A male figure dressed in a white, full-skirted robe and small cap gestures to a large dog. White with black spots, the dog is very lively, bouncing on its paws. Between the dog and the man is a large bowl on a platform. The white flowers and curving white and blue bands along the top indicate that this scene is outside.

The dog is described in the text as being very strong and rather terrifying. The painting shows him being fed by a man who is his caretaker.

The dog is the first rebirth of Candramatī, mother of King Yaśodhara. As punishment for the violence of having sacrificed a cockerel made of flour to the Goddess Caṇḍamāri, Yaśodhara and Candramatī have to suffer many rebirths where they will meet and remain connected. In the first set of parallel rebirth, Yaśodhara is reborn as a peacock and Candramatī as a dog.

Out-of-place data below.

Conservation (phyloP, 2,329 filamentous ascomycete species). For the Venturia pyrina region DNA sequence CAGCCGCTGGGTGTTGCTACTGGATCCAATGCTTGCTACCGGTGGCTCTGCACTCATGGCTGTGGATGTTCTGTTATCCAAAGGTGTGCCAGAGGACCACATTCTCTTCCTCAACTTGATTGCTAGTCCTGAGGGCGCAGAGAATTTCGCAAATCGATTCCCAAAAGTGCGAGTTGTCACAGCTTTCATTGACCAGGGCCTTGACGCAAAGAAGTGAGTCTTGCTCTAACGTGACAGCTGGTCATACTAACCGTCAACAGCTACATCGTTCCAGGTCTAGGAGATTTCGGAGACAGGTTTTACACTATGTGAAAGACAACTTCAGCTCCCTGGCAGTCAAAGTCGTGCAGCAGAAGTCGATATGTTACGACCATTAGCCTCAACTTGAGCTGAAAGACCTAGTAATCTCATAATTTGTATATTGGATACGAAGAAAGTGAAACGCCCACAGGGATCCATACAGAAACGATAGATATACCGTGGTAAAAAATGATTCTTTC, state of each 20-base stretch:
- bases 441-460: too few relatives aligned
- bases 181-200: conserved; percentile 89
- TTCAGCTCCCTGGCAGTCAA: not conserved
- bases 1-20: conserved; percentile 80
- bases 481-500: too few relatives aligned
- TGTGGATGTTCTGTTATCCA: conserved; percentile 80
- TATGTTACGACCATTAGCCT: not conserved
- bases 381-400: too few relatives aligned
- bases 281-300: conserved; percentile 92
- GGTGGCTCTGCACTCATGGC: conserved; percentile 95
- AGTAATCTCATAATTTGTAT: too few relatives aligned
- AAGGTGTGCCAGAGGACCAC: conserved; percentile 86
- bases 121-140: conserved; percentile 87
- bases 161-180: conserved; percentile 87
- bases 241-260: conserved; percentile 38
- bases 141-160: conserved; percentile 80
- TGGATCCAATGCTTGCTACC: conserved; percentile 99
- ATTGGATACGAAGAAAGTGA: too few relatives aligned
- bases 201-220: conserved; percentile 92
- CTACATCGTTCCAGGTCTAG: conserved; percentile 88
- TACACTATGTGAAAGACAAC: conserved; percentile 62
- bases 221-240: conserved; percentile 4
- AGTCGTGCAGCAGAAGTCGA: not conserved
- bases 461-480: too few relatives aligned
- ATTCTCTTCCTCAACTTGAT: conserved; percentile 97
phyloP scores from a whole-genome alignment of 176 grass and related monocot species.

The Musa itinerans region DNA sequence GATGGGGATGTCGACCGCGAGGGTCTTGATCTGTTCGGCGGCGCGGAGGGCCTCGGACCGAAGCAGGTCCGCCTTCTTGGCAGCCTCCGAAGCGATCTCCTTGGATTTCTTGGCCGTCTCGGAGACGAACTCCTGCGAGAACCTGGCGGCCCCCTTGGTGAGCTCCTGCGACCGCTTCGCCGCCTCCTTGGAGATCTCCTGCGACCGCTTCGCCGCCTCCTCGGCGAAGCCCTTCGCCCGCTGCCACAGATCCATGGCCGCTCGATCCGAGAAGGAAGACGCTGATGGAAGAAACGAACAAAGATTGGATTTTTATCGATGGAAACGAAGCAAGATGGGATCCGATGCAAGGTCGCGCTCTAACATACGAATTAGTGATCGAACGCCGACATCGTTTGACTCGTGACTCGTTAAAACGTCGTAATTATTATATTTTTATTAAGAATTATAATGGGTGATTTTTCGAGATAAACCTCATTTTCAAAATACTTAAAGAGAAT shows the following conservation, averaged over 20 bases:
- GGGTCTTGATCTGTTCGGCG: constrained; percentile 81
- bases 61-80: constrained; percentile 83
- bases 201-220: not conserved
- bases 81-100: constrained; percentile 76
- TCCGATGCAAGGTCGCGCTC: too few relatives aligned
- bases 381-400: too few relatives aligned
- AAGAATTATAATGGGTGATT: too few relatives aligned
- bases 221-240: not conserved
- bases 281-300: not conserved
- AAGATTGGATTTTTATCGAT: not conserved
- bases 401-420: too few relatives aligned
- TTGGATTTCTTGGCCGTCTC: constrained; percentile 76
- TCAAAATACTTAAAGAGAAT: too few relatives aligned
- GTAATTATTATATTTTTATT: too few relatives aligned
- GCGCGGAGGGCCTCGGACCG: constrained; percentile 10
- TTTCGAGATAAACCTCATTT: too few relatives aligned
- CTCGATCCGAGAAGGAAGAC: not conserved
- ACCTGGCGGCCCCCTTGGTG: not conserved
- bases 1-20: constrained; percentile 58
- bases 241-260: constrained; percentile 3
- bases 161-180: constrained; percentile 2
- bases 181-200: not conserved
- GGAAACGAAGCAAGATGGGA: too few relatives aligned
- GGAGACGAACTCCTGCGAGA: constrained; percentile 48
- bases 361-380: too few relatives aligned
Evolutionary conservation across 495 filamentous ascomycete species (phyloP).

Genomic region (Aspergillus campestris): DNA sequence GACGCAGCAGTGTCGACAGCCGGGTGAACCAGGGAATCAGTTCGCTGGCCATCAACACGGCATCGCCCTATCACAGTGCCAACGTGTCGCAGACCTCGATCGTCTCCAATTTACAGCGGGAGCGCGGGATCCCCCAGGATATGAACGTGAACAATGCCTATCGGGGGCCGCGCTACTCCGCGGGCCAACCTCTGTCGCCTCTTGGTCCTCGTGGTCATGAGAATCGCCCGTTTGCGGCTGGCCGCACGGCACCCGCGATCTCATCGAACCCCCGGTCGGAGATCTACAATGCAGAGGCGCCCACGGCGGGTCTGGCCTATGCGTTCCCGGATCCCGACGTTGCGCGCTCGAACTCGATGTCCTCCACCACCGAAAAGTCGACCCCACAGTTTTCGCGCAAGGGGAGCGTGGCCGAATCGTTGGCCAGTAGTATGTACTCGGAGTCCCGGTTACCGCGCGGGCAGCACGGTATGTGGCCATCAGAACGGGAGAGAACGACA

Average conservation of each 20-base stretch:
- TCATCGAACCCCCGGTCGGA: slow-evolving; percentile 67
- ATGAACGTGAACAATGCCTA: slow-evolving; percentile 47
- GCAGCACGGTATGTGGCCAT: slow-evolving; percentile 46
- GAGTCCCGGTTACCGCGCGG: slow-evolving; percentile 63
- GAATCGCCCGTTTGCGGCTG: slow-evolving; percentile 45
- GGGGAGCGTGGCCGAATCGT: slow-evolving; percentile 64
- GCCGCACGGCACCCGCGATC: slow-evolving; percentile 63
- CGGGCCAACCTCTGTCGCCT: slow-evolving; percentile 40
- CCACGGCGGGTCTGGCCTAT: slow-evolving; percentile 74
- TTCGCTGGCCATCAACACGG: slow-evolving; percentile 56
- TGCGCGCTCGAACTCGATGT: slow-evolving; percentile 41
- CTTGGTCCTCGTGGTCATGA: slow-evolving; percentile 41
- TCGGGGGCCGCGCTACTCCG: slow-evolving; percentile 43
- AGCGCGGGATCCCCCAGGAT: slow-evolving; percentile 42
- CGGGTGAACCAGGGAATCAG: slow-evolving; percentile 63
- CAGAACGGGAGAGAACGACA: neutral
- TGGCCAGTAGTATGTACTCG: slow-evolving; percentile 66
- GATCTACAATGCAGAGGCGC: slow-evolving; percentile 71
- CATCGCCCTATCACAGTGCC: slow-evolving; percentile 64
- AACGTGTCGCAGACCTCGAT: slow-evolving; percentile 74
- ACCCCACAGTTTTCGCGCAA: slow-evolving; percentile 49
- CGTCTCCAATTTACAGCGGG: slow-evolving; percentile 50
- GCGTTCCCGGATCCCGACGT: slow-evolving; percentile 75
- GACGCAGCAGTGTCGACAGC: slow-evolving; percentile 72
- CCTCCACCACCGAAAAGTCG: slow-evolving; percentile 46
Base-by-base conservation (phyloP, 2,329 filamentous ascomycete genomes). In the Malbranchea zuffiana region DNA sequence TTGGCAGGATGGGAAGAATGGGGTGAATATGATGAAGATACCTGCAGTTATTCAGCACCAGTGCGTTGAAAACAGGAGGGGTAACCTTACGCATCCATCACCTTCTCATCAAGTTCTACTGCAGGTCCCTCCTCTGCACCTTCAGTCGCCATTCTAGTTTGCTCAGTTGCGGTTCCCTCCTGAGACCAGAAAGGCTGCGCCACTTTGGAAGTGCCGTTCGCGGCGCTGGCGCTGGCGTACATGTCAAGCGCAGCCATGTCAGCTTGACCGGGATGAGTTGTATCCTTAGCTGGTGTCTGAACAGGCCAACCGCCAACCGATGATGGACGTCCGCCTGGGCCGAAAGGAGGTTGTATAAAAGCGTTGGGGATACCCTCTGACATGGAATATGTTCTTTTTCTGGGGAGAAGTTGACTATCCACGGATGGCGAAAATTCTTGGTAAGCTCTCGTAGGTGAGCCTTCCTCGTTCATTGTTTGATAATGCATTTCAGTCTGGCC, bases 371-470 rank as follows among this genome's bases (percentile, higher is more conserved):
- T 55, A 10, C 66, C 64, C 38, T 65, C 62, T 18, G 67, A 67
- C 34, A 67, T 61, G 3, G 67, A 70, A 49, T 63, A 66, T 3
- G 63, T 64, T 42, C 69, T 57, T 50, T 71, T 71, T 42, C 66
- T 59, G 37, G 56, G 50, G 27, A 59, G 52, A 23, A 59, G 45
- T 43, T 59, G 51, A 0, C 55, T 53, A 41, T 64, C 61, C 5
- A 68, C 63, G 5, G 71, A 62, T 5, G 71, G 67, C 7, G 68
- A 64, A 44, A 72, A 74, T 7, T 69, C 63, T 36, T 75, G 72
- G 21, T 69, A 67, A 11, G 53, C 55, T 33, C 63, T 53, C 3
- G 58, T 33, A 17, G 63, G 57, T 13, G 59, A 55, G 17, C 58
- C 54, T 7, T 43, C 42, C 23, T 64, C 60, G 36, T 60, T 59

The long protruding eye is a typical feature of western Indian painting. Its origin is unclear.

Other visual elements

This is a good example of an average manuscript. A red background is used for the painting but there is no use of gold, intricate design elements or elaborate script.

The bottom of the right margin contains the number 4, which is the folio number.

In the upper and lower margins there are syllables missing from the main text, or corrections. The number before them is the line number where they should be inserted.


The script used for the main text is the Jaina Devanāgarī script. It is used for writing numerous Indian languages, here Apabhraṃśa Prakrit.